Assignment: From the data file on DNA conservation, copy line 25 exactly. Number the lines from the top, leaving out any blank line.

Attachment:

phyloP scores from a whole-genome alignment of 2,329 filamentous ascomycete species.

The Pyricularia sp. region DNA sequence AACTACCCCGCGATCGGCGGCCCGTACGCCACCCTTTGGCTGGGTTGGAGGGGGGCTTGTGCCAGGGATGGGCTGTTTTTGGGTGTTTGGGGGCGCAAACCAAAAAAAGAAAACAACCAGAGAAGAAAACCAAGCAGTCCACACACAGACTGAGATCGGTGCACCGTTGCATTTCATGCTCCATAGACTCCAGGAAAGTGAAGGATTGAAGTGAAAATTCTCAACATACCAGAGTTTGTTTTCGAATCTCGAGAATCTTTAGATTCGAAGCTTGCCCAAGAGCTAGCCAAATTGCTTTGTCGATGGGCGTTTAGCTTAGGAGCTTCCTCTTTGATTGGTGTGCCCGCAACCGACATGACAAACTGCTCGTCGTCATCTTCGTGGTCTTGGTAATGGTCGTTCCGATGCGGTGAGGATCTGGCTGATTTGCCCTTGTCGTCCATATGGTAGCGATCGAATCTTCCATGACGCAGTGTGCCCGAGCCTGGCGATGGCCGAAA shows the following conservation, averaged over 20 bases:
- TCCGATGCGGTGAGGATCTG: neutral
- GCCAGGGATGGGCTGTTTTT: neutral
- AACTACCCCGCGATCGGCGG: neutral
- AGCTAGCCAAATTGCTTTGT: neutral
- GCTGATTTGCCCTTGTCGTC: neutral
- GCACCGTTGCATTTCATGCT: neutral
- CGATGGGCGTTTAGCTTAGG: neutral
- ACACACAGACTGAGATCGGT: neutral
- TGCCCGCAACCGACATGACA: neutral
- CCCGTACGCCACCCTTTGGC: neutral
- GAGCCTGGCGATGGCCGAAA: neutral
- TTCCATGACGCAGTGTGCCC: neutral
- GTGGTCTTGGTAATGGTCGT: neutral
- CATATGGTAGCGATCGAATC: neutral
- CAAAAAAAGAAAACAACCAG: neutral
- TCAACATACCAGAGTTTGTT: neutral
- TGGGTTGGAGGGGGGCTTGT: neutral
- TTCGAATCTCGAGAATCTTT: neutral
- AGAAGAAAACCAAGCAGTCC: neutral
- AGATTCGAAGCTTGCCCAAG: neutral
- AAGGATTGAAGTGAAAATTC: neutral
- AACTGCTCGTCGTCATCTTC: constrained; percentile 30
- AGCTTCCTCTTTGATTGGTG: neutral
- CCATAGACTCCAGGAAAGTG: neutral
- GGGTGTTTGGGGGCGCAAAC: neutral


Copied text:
- AGCTTCCTCTTTGATTGGTG: neutral